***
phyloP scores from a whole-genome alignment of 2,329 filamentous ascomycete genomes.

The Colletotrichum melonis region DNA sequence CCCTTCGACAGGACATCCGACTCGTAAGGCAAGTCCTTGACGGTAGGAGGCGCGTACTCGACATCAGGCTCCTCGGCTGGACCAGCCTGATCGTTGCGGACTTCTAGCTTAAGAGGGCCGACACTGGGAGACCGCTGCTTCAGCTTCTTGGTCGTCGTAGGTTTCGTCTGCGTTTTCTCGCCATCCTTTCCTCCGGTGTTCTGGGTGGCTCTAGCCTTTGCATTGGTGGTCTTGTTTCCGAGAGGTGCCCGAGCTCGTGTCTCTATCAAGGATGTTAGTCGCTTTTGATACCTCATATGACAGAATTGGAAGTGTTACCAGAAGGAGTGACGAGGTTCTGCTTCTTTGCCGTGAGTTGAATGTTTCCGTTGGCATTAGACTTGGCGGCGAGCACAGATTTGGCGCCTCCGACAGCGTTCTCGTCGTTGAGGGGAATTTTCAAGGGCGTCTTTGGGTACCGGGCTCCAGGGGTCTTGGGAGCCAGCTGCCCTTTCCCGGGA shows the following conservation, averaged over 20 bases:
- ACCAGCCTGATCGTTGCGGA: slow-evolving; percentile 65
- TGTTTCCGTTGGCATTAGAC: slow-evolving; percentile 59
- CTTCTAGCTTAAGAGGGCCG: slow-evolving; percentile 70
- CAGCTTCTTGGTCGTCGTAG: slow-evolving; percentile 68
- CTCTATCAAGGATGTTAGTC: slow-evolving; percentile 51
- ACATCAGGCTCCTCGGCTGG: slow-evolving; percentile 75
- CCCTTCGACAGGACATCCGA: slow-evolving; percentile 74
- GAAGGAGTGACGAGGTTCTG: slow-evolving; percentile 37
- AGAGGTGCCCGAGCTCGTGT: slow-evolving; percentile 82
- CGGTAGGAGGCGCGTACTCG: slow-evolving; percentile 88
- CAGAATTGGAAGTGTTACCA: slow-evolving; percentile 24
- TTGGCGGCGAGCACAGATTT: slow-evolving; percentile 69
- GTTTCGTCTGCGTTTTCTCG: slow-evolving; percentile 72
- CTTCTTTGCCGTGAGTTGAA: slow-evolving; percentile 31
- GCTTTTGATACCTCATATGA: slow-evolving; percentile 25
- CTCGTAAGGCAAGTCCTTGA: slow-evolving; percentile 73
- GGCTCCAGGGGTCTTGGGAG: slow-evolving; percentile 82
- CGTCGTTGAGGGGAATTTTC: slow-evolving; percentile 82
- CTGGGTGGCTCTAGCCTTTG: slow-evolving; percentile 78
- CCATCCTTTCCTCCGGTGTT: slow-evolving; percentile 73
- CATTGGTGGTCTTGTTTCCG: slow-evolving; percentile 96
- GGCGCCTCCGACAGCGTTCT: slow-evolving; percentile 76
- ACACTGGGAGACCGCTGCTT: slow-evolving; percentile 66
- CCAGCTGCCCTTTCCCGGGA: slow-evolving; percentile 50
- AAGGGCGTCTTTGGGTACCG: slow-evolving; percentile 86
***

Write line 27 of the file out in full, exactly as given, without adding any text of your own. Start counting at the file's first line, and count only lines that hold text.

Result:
- AAGGGCGTCTTTGGGTACCG: slow-evolving; percentile 86